land, it is not improbable that closer acquaintance
with prelacy, and experience of its inseparable con-
nexion with the maxims of civil tyranny,* would

• Act iii., Law«, 1642-43; He. with contaminate foUy in general,
mng*» Stat i. 344. sometimes exhibited singular acute*

* ««No Bishop no King,** was a ness.
fayoorite maxim of James L, who.



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1649.] INTOLERANCE 2g3

have driven them into the Puritan ranks, which
now embraced the noblest hearts and clearest intel-
lects fonnd in the English realm. The other class
included the lower order of colonists-^labourers,
artisans, servants — men who had never been re-
markable for virtue ; who found little congenial to
their tastos in the strict morality of dissenters;
who looked upon religion with indifference, and
were content to discharge their obligations to the
Supreme Being by attendahce upon the forms of
an established church. From neither of these
classes could we expect any serious resistance to
the known wishes of Berkeley, who was a church*-
man of the deepest dye. The Assembly quietly
proceeded to pass laws of the most stringent cha-
racter on the subject of religion. Strict con*
formity was required ; tithes were inexorably im-
posed; ministers' persons were invested with a
sanctity savouring strongly of supwstition ; popish
recusants were forbidden to hold any office, and
their priests were to be banished from the country ;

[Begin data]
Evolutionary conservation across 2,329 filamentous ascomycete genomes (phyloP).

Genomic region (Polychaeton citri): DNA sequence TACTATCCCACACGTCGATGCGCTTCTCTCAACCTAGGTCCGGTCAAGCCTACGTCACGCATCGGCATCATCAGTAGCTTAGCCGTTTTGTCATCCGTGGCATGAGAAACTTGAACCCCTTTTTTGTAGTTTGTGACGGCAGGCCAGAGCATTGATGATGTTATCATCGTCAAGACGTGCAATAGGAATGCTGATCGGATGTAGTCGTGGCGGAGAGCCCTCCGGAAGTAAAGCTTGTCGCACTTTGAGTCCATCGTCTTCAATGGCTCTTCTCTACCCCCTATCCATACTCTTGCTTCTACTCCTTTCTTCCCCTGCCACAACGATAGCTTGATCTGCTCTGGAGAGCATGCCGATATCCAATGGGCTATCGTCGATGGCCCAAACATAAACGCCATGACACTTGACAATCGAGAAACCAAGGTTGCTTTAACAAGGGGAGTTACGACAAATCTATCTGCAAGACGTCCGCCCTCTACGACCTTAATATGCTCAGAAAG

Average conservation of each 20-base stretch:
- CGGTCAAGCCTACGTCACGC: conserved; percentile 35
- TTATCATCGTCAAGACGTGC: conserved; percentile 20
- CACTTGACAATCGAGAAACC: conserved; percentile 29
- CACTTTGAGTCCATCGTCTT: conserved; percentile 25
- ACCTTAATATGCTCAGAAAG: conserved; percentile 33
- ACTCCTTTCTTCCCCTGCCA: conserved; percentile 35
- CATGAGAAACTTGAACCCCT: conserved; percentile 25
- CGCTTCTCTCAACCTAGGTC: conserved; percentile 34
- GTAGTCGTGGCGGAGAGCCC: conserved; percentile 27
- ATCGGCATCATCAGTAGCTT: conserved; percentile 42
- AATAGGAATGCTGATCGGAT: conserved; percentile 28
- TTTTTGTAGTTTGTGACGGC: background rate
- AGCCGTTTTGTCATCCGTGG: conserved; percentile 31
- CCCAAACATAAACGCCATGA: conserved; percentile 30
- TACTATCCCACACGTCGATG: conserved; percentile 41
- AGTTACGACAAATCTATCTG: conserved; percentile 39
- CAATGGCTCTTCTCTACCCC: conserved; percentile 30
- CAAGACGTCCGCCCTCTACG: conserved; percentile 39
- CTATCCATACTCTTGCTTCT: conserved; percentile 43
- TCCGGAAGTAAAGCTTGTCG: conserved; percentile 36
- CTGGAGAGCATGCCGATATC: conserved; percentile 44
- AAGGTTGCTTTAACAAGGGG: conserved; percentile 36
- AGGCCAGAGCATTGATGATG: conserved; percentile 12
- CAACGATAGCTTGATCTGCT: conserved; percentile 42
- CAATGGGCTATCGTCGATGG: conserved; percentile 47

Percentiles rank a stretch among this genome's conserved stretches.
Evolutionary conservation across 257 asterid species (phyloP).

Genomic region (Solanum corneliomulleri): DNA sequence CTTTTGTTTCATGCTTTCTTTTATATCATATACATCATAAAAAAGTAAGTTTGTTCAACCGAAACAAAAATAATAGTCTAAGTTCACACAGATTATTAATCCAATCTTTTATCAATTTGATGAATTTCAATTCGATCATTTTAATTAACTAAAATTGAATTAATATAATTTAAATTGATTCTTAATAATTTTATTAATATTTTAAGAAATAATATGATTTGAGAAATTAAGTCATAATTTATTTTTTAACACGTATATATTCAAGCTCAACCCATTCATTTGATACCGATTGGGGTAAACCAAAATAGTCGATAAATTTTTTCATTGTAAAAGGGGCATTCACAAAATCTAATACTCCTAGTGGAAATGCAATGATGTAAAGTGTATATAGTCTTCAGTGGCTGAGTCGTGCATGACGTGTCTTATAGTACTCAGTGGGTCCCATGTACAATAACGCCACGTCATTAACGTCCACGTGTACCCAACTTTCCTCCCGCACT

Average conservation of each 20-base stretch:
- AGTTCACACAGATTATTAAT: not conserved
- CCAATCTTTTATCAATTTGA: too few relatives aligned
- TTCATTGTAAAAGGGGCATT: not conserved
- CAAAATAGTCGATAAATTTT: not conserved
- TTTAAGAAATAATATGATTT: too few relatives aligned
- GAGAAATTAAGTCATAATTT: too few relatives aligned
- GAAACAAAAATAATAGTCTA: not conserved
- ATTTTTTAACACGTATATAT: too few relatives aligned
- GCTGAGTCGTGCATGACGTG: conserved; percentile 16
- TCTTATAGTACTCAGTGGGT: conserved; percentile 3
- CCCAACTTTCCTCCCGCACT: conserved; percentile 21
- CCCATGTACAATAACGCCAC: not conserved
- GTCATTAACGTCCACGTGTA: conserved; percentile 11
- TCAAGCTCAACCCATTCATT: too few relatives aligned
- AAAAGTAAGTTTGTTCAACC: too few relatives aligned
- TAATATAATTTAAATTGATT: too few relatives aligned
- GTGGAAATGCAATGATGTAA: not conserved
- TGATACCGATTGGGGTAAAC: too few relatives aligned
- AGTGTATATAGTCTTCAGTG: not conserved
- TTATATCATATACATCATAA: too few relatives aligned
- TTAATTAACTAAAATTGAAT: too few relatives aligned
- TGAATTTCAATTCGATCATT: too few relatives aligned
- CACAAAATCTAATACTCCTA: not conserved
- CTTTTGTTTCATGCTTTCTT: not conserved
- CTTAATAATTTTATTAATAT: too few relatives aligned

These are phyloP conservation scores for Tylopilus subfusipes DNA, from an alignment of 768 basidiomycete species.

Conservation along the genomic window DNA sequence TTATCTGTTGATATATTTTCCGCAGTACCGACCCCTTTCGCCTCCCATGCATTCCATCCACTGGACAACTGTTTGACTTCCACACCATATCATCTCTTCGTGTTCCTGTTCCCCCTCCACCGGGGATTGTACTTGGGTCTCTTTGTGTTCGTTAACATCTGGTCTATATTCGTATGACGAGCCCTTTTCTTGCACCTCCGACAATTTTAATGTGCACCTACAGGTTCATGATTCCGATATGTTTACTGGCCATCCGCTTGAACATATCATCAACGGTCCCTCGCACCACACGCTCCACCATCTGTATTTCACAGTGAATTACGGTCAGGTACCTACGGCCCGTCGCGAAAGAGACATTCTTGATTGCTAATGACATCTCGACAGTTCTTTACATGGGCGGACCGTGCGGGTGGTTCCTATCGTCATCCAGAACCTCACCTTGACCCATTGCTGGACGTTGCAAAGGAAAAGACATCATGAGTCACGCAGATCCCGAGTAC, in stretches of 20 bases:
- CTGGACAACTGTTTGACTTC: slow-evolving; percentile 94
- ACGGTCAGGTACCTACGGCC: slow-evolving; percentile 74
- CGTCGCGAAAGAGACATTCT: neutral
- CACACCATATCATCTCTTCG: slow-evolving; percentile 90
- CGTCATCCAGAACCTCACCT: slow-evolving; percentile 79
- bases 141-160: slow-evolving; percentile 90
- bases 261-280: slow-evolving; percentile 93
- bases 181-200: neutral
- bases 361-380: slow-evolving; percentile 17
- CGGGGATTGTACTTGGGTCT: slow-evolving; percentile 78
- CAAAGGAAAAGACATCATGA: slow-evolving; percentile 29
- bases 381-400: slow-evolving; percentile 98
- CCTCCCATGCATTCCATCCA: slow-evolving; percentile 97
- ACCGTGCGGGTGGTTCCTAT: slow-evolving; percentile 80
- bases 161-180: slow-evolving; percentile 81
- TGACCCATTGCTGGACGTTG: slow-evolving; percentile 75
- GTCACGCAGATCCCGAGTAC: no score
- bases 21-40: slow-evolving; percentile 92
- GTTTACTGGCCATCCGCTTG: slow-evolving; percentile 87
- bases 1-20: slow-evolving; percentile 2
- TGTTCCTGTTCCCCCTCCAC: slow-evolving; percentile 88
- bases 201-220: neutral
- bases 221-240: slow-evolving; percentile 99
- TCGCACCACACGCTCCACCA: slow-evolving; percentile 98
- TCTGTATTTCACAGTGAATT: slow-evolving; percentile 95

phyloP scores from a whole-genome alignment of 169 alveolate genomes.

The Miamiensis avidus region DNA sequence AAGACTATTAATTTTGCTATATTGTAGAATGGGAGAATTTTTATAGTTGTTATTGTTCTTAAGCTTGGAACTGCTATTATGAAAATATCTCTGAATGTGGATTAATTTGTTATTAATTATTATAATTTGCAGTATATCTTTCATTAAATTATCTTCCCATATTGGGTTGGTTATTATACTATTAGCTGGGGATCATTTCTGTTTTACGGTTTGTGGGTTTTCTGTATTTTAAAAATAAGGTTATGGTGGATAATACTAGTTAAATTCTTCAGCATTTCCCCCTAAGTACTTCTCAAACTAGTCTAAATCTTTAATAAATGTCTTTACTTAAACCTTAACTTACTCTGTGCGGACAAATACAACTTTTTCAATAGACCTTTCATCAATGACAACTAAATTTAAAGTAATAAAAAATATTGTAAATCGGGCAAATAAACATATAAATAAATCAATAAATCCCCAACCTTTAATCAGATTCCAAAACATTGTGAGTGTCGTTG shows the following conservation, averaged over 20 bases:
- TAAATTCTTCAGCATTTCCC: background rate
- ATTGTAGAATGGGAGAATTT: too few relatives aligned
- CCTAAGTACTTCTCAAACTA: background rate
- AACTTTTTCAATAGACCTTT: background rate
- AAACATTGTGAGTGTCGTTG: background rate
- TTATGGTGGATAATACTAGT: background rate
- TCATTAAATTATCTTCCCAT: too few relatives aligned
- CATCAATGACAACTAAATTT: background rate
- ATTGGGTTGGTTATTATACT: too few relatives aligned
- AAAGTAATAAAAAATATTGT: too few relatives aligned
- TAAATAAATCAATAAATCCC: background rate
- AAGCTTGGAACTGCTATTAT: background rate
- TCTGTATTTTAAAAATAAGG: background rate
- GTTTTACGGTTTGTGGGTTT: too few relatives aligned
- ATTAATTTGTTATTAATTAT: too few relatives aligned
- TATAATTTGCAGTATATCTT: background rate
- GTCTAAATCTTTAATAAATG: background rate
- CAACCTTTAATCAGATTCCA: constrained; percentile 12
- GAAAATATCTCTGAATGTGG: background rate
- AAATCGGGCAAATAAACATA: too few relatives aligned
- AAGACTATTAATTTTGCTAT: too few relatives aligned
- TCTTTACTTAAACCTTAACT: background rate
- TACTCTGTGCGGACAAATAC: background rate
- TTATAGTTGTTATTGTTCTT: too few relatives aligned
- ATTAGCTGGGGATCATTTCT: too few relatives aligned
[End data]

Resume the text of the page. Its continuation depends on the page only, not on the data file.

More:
the oath of supremacy to the king, as head of the
Church, was in all cases to be tendered; dissent-
ing preachers were strictly forbidden to exercise
their office; and the Governor and Council were
empowered to compel " non-conformists to depart
the colony with all convenience."*

Such laws, in the present age, would blacken the
statute book of any people with a stain never to be



• LawB, in Heniiig's SUt i. S40, 241, 243, 268, 269, 277; Burk's Va.,
IL 66, 67 ; BaHMoft, i. 222, 223.



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2g4 INTOLERANCE. [Coap.V.

erased. Yet should we remember, that they were
the results of the age rather thau expressions of
popular feeling. Toleration was then almost
wholly unknown. Men had not learned, that the
human conscience is a thing too sacred to be
touched by human laws. Religion was regarded
as all4mp^ant ; and each dominant sect, believing
its own peculiarities to embody the truth, sternly
required that all should believe according to its
cherished faith ; forgetting the precepts of Him